Samuel Acheampong hails from a farmer family from the Ashanti Region of southern Ghana. His family cultivated cassava, yams, plantains, tomatoes, peppers and other crops. These days, Acheampong works mostly in a science lab, but his interest in farming remains strong and he is using the Nobel Prize-recognized technique to tweak the genes of traditional Ghanaian crops.
Acheampong currently using the CRISPR gene-editing technique to tweak the characteristics of sweet potato plants, hoping to grow tubers that are both bigger and more nutritious. Acheampong is a researcher at the University of Cape Coast in Ghana, where he is working on his doctorate. He recently returned after a three-year stint at North Carolina State University on a research fellowship.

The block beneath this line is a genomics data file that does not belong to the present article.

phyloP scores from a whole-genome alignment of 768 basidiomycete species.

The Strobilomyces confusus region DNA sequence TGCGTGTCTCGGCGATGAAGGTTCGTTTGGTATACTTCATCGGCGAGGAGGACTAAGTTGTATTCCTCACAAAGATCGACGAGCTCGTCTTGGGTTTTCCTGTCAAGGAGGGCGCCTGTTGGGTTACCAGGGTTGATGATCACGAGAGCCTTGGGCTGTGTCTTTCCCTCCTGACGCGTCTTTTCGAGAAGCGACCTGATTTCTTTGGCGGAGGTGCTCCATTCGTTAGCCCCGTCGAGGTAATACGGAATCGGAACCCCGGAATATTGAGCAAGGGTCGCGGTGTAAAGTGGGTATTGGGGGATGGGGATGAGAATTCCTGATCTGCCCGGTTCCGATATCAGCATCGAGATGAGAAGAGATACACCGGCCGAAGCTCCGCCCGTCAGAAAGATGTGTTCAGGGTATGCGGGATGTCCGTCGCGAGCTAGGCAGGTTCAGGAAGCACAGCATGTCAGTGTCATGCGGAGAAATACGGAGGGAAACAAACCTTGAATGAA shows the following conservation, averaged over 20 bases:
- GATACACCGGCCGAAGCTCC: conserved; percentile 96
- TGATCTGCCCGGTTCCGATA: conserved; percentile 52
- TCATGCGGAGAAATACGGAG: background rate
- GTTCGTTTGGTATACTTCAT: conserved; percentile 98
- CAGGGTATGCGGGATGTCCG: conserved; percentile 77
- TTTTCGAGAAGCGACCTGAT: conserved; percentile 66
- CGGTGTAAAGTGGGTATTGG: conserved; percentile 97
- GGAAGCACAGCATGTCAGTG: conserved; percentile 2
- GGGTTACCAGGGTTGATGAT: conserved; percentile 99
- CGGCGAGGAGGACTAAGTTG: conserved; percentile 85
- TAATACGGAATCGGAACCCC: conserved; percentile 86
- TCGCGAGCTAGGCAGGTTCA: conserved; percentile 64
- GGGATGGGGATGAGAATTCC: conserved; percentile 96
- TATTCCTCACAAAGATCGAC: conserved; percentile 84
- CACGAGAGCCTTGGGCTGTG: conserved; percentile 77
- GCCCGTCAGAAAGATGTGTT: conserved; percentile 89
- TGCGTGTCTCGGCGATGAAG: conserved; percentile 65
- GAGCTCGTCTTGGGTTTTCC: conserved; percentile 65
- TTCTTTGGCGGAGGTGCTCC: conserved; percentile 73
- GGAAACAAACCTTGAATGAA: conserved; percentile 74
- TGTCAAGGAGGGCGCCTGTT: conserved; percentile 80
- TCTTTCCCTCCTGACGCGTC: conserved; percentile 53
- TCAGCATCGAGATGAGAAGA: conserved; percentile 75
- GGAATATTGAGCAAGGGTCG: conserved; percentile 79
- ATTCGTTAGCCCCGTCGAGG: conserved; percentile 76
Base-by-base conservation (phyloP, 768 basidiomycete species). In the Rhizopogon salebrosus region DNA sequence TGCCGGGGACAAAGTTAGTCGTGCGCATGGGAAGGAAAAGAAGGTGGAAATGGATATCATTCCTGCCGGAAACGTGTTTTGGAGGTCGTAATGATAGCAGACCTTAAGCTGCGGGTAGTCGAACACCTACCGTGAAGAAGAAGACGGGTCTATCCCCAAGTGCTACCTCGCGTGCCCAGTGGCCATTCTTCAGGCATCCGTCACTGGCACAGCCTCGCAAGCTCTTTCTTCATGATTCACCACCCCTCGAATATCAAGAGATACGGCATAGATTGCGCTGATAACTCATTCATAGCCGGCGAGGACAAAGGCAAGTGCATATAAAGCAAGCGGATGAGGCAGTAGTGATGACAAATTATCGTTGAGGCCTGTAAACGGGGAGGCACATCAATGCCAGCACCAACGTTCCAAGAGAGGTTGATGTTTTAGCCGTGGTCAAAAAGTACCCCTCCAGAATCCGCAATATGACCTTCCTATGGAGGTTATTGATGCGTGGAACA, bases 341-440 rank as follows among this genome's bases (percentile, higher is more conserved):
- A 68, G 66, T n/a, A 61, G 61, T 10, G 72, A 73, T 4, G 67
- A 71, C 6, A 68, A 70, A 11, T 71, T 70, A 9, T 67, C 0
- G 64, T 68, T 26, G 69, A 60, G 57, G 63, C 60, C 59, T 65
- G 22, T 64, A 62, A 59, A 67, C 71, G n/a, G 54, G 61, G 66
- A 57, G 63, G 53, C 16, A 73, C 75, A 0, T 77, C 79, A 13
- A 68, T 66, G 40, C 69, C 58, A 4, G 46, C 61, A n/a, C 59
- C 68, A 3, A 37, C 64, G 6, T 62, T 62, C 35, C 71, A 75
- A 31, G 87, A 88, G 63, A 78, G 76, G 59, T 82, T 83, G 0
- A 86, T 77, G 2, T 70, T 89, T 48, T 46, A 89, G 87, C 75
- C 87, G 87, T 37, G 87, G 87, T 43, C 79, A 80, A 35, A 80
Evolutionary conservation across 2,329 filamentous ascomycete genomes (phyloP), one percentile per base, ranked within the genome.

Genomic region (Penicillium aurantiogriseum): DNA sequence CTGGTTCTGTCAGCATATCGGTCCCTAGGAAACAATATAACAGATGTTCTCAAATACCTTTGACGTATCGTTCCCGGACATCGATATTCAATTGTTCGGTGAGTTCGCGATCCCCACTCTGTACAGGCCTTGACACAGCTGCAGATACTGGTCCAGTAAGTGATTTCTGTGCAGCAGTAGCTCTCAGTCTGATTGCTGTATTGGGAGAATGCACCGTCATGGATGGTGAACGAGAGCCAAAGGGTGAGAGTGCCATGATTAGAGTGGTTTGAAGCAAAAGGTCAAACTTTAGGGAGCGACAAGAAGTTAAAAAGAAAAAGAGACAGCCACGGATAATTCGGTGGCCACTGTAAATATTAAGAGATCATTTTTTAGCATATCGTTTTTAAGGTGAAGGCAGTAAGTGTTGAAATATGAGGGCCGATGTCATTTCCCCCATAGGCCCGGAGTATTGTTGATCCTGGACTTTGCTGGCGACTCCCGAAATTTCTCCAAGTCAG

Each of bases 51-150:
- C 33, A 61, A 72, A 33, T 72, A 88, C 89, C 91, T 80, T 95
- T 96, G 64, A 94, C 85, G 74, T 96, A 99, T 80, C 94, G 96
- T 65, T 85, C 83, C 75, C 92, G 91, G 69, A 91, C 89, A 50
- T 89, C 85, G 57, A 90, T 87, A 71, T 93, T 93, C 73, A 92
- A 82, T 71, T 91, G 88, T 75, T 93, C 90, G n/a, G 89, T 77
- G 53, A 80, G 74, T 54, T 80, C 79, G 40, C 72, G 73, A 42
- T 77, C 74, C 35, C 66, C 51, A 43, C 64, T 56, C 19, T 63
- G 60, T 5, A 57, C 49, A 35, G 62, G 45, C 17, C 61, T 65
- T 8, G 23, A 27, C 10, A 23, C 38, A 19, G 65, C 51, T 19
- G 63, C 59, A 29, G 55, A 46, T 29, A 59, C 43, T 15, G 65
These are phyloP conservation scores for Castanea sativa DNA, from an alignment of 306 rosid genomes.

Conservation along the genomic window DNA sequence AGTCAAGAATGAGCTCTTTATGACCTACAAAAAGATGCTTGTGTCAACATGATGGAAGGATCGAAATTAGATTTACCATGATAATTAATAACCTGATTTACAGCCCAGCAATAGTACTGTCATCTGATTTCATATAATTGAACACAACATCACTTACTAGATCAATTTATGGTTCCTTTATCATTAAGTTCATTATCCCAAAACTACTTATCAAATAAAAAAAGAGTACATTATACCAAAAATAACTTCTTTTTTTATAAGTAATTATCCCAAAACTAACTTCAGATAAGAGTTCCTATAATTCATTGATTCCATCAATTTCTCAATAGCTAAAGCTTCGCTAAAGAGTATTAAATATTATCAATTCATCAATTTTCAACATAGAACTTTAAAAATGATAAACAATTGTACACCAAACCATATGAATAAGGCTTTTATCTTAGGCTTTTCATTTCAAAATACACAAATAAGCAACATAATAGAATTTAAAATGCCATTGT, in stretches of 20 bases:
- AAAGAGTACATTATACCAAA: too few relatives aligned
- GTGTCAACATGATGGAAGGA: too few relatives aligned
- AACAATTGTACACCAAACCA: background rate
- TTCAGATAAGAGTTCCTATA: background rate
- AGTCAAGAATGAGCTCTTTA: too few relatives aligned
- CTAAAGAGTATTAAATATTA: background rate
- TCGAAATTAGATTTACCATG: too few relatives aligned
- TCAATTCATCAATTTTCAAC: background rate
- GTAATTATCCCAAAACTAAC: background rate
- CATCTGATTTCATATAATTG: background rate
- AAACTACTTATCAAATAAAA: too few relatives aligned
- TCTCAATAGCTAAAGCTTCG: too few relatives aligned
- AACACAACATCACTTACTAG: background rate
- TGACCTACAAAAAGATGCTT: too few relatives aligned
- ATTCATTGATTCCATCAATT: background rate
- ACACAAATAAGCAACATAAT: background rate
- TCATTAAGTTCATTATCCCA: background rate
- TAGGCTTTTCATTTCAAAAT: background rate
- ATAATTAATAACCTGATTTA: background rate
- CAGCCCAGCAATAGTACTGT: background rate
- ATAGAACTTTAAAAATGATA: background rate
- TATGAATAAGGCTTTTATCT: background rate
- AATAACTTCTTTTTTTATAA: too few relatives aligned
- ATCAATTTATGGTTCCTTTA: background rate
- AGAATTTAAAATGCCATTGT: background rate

He chatted with Inside Science’s Catherine Meyers shortly after the Nobel Committee for Chemistry announced it would honor the scientists Emmanuelle Charpentier and Jennifer Doudna for their work pioneering the CRISPR tool. The committee cited crop improvements as one of the promising applications of the technique.